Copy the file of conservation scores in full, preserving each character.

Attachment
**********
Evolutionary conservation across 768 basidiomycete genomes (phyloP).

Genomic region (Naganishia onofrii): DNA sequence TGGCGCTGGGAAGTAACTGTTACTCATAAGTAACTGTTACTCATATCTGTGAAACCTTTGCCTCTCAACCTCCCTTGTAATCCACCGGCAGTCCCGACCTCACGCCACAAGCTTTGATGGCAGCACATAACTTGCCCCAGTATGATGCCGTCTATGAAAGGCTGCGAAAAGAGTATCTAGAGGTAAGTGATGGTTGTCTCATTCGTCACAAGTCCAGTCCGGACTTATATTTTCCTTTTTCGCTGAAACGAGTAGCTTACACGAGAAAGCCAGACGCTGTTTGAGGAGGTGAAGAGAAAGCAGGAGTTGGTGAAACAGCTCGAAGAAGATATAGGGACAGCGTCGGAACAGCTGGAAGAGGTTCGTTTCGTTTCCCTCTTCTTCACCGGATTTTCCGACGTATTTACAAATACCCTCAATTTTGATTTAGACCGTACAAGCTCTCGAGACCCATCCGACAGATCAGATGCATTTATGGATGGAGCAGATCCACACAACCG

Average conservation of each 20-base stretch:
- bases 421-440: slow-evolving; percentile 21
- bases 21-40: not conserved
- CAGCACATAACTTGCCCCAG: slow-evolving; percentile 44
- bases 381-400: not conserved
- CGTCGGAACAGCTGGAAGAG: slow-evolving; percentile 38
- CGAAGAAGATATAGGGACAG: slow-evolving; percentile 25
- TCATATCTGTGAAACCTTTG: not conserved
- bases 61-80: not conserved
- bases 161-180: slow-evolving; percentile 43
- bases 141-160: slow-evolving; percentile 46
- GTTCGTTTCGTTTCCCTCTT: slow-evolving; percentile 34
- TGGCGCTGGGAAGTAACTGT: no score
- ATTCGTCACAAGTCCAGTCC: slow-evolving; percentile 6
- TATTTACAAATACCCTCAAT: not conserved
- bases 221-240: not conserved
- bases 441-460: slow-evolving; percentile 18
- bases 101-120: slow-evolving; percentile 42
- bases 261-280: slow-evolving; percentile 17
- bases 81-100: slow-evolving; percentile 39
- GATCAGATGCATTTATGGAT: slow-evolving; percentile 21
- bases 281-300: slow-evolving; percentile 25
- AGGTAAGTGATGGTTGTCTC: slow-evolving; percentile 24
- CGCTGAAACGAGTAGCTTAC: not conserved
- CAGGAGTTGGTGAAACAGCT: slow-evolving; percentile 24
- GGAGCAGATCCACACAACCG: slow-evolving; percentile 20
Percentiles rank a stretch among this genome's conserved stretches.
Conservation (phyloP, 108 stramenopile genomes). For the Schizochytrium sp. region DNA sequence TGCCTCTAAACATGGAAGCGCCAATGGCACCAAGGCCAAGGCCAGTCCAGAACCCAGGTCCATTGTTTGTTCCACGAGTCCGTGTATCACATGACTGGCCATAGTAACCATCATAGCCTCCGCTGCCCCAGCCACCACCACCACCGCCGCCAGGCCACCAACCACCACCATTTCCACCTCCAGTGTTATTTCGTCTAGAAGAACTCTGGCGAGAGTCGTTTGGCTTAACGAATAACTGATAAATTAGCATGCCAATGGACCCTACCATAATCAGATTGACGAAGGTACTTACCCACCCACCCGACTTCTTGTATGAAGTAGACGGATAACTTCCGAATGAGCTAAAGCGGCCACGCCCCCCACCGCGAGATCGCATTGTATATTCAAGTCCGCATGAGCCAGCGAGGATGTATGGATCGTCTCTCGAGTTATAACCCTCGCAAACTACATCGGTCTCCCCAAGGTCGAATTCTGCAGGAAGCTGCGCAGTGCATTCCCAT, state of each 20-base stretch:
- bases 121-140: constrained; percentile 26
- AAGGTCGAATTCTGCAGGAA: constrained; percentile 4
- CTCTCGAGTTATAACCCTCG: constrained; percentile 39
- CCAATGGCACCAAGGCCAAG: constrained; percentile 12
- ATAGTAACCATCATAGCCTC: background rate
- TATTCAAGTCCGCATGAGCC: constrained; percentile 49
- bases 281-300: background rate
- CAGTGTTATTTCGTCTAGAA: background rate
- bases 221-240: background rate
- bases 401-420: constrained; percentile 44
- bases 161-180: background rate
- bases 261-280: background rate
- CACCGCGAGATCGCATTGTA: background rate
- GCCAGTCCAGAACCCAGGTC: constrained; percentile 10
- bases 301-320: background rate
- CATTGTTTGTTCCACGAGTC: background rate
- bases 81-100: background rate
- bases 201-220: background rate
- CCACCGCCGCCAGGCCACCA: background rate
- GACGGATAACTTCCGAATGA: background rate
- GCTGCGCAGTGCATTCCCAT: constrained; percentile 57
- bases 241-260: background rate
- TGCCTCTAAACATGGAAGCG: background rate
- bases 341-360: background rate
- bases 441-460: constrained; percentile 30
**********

Evolutionary conservation across 768 basidiomycete genomes (phyloP).

Genomic region (Naganishia onofrii): DNA sequence TGGCGCTGGGAAGTAACTGTTACTCATAAGTAACTGTTACTCATATCTGTGAAACCTTTGCCTCTCAACCTCCCTTGTAATCCACCGGCAGTCCCGACCTCACGCCACAAGCTTTGATGGCAGCACATAACTTGCCCCAGTATGATGCCGTCTATGAAAGGCTGCGAAAAGAGTATCTAGAGGTAAGTGATGGTTGTCTCATTCGTCACAAGTCCAGTCCGGACTTATATTTTCCTTTTTCGCTGAAACGAGTAGCTTACACGAGAAAGCCAGACGCTGTTTGAGGAGGTGAAGAGAAAGCAGGAGTTGGTGAAACAGCTCGAAGAAGATATAGGGACAGCGTCGGAACAGCTGGAAGAGGTTCGTTTCGTTTCCCTCTTCTTCACCGGATTTTCCGACGTATTTACAAATACCCTCAATTTTGATTTAGACCGTACAAGCTCTCGAGACCCATCCGACAGATCAGATGCATTTATGGATGGAGCAGATCCACACAACCG

Average conservation of each 20-base stretch:
- bases 421-440: slow-evolving; percentile 21
- bases 21-40: not conserved
- CAGCACATAACTTGCCCCAG: slow-evolving; percentile 44
- bases 381-400: not conserved
- CGTCGGAACAGCTGGAAGAG: slow-evolving; percentile 38
- CGAAGAAGATATAGGGACAG: slow-evolving; percentile 25
- TCATATCTGTGAAACCTTTG: not conserved
- bases 61-80: not conserved
- bases 161-180: slow-evolving; percentile 43
- bases 141-160: slow-evolving; percentile 46
- GTTCGTTTCGTTTCCCTCTT: slow-evolving; percentile 34
- TGGCGCTGGGAAGTAACTGT: no score
- ATTCGTCACAAGTCCAGTCC: slow-evolving; percentile 6
- TATTTACAAATACCCTCAAT: not conserved
- bases 221-240: not conserved
- bases 441-460: slow-evolving; percentile 18
- bases 101-120: slow-evolving; percentile 42
- bases 261-280: slow-evolving; percentile 17
- bases 81-100: slow-evolving; percentile 39
- GATCAGATGCATTTATGGAT: slow-evolving; percentile 21
- bases 281-300: slow-evolving; percentile 25
- AGGTAAGTGATGGTTGTCTC: slow-evolving; percentile 24
- CGCTGAAACGAGTAGCTTAC: not conserved
- CAGGAGTTGGTGAAACAGCT: slow-evolving; percentile 24
- GGAGCAGATCCACACAACCG: slow-evolving; percentile 20
Percentiles rank a stretch among this genome's conserved stretches.
Conservation (phyloP, 108 stramenopile genomes). For the Schizochytrium sp. region DNA sequence TGCCTCTAAACATGGAAGCGCCAATGGCACCAAGGCCAAGGCCAGTCCAGAACCCAGGTCCATTGTTTGTTCCACGAGTCCGTGTATCACATGACTGGCCATAGTAACCATCATAGCCTCCGCTGCCCCAGCCACCACCACCACCGCCGCCAGGCCACCAACCACCACCATTTCCACCTCCAGTGTTATTTCGTCTAGAAGAACTCTGGCGAGAGTCGTTTGGCTTAACGAATAACTGATAAATTAGCATGCCAATGGACCCTACCATAATCAGATTGACGAAGGTACTTACCCACCCACCCGACTTCTTGTATGAAGTAGACGGATAACTTCCGAATGAGCTAAAGCGGCCACGCCCCCCACCGCGAGATCGCATTGTATATTCAAGTCCGCATGAGCCAGCGAGGATGTATGGATCGTCTCTCGAGTTATAACCCTCGCAAACTACATCGGTCTCCCCAAGGTCGAATTCTGCAGGAAGCTGCGCAGTGCATTCCCAT, state of each 20-base stretch:
- bases 121-140: constrained; percentile 26
- AAGGTCGAATTCTGCAGGAA: constrained; percentile 4
- CTCTCGAGTTATAACCCTCG: constrained; percentile 39
- CCAATGGCACCAAGGCCAAG: constrained; percentile 12
- ATAGTAACCATCATAGCCTC: background rate
- TATTCAAGTCCGCATGAGCC: constrained; percentile 49
- bases 281-300: background rate
- CAGTGTTATTTCGTCTAGAA: background rate
- bases 221-240: background rate
- bases 401-420: constrained; percentile 44
- bases 161-180: background rate
- bases 261-280: background rate
- CACCGCGAGATCGCATTGTA: background rate
- GCCAGTCCAGAACCCAGGTC: constrained; percentile 10
- bases 301-320: background rate
- CATTGTTTGTTCCACGAGTC: background rate
- bases 81-100: background rate
- bases 201-220: background rate
- CCACCGCCGCCAGGCCACCA: background rate
- GACGGATAACTTCCGAATGA: background rate
- GCTGCGCAGTGCATTCCCAT: constrained; percentile 57
- bases 241-260: background rate
- TGCCTCTAAACATGGAAGCG: background rate
- bases 341-360: background rate
- bases 441-460: constrained; percentile 30